Yesterday was a Sunday, which usually means that I can be found sitting at my computer, working on my second book, while the rest of the world enjoys…well, everything else. Suffice it to say, spending a gorgeous day inside working isn’t my favorite activity. Which is why my mind was thinking about all sorts of other things…including the way we traditionally refer to library research databases. Christian Sheehy talks about this in regards to marketing, in his brilliant post “Let’s Stop With the Databases Already.” We’ve all known for a long time that the word “database” is a terrible way to refer to these things. A few reasons why:
- It’s a scary tech word, like something the IT person deals with (via @epersonae)
- It refers to the container, not the contents.
- It sounds harder to use, like work instead of play (via @mutabilis)
So, I got to thinking about this yesterday. (Should have been writing, I know, I know!) I looked over at my smartphone charging off my laptop, and I realized that, when I want to do something productive on my phone, I use something called an APP. I proceeded to tweet the following (yes, yet more procrastination)
Honestly, I wonder if library research database use would skyrocket if we just stopped calling them databases & started calling them apps.
Shortly thereafter, a veritable flood of retweets and responses came flying in. (Wow, I wasn’t the only person locked to their computer!) Many added their agreement and additional points in favor of calling these apps. (The discussion is just getting started, using the hashtag #callthemapps.) Turns out I wasn’t the only one to have thought of this: Heidi Roycroft, a middle school librarian, has been calling them apps this since last fall. (Great minds think alike?)
“There’s an app for that!” says Apple. Well, yes there usually is. After all, what is an app, more than a specialized electronic resource? According to Wikipedia, an app is:
Application software, also known as an application or an “app“, is computer software designed to help the user to perform singular or multiple related specific tasks.
Just because the application is often accessed via the browser, does that really make a huge difference? I’m thinking not.
People generally know what an app is. Databases? Not so much. What’s wrong with calling these things something the public recognizes and probably associate with things cool or useful?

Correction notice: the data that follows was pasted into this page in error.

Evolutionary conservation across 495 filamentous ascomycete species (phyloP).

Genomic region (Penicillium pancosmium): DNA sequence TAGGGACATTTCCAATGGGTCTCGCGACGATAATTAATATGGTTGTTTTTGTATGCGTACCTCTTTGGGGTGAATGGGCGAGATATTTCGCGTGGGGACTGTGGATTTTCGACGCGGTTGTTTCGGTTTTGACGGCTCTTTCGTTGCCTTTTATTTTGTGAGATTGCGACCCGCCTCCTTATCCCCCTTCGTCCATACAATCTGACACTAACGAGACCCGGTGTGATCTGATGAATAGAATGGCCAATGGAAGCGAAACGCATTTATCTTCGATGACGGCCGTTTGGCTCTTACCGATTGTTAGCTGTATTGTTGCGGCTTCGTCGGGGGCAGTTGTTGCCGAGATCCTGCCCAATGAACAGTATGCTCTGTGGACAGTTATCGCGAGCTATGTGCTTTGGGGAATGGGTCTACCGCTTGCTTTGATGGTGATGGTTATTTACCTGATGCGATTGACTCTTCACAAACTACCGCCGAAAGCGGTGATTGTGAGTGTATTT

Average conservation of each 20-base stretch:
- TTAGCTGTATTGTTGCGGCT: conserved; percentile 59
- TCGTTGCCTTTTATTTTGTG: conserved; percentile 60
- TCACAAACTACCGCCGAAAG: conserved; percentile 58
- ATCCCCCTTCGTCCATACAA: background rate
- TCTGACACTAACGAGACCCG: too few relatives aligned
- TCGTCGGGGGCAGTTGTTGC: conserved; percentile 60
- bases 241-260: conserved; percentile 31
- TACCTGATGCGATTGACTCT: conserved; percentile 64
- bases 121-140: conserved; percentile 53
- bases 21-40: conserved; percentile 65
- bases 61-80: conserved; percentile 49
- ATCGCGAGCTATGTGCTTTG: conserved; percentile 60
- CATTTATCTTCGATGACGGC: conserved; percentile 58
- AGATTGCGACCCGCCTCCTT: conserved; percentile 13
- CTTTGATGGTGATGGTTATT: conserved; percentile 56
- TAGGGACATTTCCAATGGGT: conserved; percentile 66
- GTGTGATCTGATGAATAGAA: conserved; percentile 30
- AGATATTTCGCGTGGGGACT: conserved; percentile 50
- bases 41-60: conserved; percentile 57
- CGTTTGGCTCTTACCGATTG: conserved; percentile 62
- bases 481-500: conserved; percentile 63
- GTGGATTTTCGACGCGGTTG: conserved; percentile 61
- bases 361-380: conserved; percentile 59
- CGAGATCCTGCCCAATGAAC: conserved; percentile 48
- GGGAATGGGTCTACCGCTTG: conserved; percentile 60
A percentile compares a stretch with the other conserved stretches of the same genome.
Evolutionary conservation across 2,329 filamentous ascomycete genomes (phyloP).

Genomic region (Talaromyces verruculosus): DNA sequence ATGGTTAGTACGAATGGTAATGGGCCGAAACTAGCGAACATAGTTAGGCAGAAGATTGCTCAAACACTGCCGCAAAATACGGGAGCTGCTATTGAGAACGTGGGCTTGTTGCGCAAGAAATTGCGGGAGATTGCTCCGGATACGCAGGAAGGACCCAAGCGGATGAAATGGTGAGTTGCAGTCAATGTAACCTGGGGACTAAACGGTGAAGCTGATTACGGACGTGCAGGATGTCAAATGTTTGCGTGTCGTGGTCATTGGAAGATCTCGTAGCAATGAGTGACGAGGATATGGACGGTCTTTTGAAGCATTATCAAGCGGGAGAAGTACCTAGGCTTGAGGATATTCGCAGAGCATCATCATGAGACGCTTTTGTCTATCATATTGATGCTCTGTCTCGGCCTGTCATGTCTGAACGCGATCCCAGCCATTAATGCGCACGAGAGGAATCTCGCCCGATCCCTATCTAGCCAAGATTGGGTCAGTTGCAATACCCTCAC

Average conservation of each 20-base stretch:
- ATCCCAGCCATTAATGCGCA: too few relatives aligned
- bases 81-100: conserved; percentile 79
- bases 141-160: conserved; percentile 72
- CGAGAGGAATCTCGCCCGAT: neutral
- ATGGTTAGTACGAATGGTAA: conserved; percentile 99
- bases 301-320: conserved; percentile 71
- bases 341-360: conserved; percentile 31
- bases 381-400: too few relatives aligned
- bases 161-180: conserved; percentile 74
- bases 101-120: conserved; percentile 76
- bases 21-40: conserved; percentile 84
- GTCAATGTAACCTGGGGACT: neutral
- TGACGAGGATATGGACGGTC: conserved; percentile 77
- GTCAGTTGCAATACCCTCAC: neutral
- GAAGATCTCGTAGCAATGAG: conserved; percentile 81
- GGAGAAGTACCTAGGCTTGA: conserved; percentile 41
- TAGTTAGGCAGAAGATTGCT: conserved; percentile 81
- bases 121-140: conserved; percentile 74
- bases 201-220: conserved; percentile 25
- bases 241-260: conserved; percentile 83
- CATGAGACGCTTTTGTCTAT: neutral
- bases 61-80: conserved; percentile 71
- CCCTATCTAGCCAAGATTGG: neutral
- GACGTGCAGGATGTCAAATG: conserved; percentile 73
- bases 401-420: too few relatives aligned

Sheehy suggested that we start a national revolution around changing the name of databases to “apps.” Are you with us? Comment here, or join the conversation on twitter with the #callthemapps hashtag!
There are 6 comments
Doesn’t the word “app” also imply the container and not the content? Doesn’t “website” as well?
I wondering if the reason the word “database” hasn’t become a household name that’s easily understand by the masses is because people don’t use databases in mass quantity, therefore the word only gets thrown around by librarians who know and understand why databases are different from apps and websites.
The only reason “app” has become such a household name is because of massive advertising by smartphone companies who do a very good job of helping people visualize what the app does, how it would work and how to get it via a 30-second advertisement that then repeats this information on an infinite loop via your TV.
Christian Sheehy suggests calling them “resources” which does work sometimes, and sometimes seems like a filler non-word.
Truly don’t know the perfect answer to this, but I fear that “app” is going to be just as misleading, especially for anyone not yet on the smartphone train, of which there are many!
I don’t like “Databases,” but I don’t like “Apps” much better. It’s misleading. An app is a mini-application loaded on my phone; it’s a specialized client program. If I saw on a library website that they had apps I could use, and they turned out to be links to EBSCOhost or NewsBank, I’d be pissed. And I would think that Library is lame because they don’t know what an app is.
We use “Research Links.” But our young PR intern said, “Where are your ‘databases?’ Anyone who’s been through college knows to look for ‘databases.'”
@Tamara Murray I agree that “resource” is often used as a filler non-word. I don’t propose that we adopt “resource” to replace database, just that we concentrate on customer-focused verbiage. Whether we push to use app, resource, or another word doesn’t really matter to me. I think that Laura would agree.
Agreed, Christian. I think the main reason I like “app” is exactly that–it’s user friendly and people actually know what it is. I think having people recognize it is essential. I’m not glued to “apps” so much as I am to the idea of being customer friendly. I’m not sure I agree with Don about it only being limited to phone downloads…there are all kinds of digital things now being embedded in other digital things. Facebook apps are examples of this…they’re full-fledged applications embedded in what is essentially a website. Seems to me that one could call databases “apps you don’t have to download!”
User-focused is absolutely key. I have such a hard time seeing the other side of things, because as Don mentioned, I became familiar with databases when I was in college, so at some point the term “clicked” with me. But I know that many of our public library customers haven’t had that “ah-ha” moment with the term.
I have found that advertising our databases works best when we appeal to people with a specific problem and explain how the database would solve it, such as “Learn to speak Mandarin with Mango Languages. Just use your library card number to log in!”
I think, too, a lot of people get stuck at the “Now, where did I put my library card?” stage, which is just as difficult of a hurdle as the “What’s a database?” stage! 🙂
Love the idea, so we are giving it a trial run on our public library website. We’ll see how it goes!
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